- Clear ARP cache
- Clear NETBIOS name cache (nbtstat -R)
- Clear DNS resolver cache (ipconfig /flushdns)
- Close open sockets relating to the application in question:
netstat -ano | find "port number"
taskkill -PID "PID"
then kill the process (identified by the PID column) in task manager or taskkill command:
C:\Users\Administrator>netstat -ano | find "55060" TCP 127.0.0.1:55059 127.0.0.1:55060 ESTABLISHED 16176 TCP 127.0.0.1:55060 127.0.0.1:55059 ESTABLISHED 16176 C:\Users\Administrator>taskkill -PID 16176
- Clear the browser cache (if the issue is related to a web browser)
Sometimes when working from console I need to have a look at the IP traffic. In those situations I use handy tool called IPtraff.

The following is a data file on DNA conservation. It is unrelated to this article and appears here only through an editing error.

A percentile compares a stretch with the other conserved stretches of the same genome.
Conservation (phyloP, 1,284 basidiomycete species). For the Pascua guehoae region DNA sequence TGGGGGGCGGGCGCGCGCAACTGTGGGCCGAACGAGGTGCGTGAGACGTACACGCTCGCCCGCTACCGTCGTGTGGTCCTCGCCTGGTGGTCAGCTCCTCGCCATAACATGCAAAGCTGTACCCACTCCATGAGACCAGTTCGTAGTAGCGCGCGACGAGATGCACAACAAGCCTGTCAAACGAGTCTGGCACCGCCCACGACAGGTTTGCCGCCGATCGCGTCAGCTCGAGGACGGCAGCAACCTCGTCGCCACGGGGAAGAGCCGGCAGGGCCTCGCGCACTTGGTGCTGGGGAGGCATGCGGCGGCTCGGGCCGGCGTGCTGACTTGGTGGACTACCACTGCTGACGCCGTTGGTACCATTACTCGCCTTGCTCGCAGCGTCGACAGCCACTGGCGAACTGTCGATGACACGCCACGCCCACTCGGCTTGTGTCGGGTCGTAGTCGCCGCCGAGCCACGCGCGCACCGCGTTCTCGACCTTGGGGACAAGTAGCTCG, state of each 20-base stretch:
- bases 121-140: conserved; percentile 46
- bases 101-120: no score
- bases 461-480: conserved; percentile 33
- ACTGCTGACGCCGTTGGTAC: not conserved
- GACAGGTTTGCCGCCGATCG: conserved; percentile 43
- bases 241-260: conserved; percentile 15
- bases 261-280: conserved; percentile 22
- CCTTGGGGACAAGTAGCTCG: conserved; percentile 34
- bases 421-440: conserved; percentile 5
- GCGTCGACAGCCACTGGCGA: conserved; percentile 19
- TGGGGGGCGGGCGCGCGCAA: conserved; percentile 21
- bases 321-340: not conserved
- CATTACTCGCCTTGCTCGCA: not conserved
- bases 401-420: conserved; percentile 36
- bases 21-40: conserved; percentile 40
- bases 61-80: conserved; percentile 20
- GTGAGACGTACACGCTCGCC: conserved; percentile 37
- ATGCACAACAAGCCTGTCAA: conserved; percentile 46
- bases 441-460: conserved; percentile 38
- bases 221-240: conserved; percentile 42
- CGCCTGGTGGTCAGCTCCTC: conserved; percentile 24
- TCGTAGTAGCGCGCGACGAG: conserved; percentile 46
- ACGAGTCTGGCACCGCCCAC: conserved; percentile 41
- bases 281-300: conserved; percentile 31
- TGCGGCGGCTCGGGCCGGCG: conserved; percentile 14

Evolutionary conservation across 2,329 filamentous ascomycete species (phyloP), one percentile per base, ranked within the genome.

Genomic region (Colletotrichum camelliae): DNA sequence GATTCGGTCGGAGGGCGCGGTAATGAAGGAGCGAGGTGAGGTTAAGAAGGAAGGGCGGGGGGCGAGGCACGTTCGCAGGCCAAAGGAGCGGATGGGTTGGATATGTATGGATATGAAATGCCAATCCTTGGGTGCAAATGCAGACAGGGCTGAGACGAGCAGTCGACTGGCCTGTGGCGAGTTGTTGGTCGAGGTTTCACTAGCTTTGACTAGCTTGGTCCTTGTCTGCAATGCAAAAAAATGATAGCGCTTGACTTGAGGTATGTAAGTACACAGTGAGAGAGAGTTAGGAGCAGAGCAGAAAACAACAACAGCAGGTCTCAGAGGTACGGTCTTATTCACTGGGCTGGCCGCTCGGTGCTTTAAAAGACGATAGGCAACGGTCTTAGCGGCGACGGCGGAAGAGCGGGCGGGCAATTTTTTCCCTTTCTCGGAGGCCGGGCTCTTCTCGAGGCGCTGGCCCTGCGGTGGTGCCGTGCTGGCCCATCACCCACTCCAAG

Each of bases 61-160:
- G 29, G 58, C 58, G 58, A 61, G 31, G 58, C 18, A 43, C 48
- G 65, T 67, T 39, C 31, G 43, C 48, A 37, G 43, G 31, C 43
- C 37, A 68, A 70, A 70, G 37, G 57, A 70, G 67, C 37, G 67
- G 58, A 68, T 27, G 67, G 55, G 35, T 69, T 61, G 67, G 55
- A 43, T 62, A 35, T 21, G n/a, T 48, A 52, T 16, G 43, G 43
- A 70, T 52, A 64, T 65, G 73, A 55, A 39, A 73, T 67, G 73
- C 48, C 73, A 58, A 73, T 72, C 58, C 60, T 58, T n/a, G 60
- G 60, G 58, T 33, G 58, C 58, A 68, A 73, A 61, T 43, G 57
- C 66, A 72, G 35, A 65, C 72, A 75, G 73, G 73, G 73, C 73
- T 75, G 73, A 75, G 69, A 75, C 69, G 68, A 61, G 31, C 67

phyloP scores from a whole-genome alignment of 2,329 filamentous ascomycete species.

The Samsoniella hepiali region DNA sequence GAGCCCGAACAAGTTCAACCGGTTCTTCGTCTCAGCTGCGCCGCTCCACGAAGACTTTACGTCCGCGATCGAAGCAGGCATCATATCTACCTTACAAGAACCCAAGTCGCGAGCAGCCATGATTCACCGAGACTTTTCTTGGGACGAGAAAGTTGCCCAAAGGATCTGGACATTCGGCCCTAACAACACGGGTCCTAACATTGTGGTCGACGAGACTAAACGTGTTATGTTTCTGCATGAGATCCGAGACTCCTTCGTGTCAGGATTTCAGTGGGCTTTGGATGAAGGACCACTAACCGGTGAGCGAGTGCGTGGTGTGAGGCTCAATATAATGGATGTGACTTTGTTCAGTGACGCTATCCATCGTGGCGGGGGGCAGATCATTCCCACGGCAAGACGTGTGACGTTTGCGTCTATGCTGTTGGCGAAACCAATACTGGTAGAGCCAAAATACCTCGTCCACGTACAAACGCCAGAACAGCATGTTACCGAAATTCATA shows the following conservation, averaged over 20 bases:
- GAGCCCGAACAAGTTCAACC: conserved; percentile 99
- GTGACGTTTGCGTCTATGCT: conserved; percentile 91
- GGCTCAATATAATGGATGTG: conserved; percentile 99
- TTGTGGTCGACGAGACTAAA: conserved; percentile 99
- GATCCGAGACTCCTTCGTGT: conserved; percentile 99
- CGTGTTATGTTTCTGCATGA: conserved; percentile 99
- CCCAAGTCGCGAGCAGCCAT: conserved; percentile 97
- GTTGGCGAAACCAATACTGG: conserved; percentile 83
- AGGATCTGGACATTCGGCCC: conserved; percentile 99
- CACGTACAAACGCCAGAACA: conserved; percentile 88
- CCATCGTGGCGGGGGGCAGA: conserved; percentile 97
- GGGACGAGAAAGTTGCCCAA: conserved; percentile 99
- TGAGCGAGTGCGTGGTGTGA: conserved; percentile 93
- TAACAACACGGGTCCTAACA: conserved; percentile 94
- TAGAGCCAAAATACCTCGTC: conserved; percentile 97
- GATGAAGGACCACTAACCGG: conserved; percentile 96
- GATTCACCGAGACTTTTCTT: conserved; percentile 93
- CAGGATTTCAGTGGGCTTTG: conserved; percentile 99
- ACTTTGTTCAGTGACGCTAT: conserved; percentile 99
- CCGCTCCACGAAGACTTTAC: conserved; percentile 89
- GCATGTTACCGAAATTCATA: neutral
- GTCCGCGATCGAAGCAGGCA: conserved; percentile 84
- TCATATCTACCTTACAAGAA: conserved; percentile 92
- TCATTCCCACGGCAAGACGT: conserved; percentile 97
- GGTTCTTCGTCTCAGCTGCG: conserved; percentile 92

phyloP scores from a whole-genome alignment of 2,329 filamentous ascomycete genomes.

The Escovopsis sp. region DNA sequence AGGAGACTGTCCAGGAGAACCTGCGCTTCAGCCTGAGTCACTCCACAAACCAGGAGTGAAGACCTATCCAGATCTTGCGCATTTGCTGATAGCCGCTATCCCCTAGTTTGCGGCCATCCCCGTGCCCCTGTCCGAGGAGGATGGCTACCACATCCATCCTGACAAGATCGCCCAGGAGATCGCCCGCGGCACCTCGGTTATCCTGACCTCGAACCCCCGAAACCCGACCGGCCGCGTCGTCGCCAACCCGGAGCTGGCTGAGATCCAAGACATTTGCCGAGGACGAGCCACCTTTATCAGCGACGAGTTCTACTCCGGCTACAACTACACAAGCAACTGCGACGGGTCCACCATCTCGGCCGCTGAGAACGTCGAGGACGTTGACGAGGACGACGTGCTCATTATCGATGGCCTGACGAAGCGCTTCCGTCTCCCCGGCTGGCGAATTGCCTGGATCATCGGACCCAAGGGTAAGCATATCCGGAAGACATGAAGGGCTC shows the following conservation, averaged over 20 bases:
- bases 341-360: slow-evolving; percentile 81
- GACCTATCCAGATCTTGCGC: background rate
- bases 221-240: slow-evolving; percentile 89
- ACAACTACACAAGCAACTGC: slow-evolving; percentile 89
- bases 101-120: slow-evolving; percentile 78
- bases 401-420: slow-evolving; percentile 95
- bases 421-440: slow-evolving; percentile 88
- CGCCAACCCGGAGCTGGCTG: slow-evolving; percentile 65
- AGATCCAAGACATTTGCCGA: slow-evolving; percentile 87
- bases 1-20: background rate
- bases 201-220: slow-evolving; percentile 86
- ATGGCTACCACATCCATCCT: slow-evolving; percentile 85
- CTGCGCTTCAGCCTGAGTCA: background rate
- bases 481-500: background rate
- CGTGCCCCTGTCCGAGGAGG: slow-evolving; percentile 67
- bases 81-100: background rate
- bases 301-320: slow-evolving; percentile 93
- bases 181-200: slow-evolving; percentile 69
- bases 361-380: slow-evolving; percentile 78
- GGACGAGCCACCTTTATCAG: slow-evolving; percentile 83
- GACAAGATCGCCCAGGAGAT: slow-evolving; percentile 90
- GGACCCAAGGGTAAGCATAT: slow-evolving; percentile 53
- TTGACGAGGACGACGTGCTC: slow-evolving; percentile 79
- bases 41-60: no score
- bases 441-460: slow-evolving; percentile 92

To install it run
yum install iptraf-ng #rpm based distros
apt-get install iptraf #Debian based distros
iptraf is an ncurses-based IP LAN monitor that generates various network statistics including TCP info, UDP counts, ICMP and OSPF information, Ethernet load info, node stats, IP checksum errors, and others.
If the iptraf command is issued without any command-line options, the program comes up in interactive mode, with the various facilities accessed through the main menu:
Many if not all network traffic capture utilities require that the network adapter has the promiscuous mode enabled.
To check if the promiscuous mode is on run:
Kernel Interface table Iface MTU RX-OK RX-ERR RX-DRP RX-OVR TX-OK TX-ERR TX-DRP TX-OVR Flg eth0 9001 9095 0 0 0 10367 0 0 0 BMRU
Look at the Flg column – if the P flag is missing the mode is not enabled.
To enable it run:
ifconfig eth0 promisc
ip link set eth0 promisc on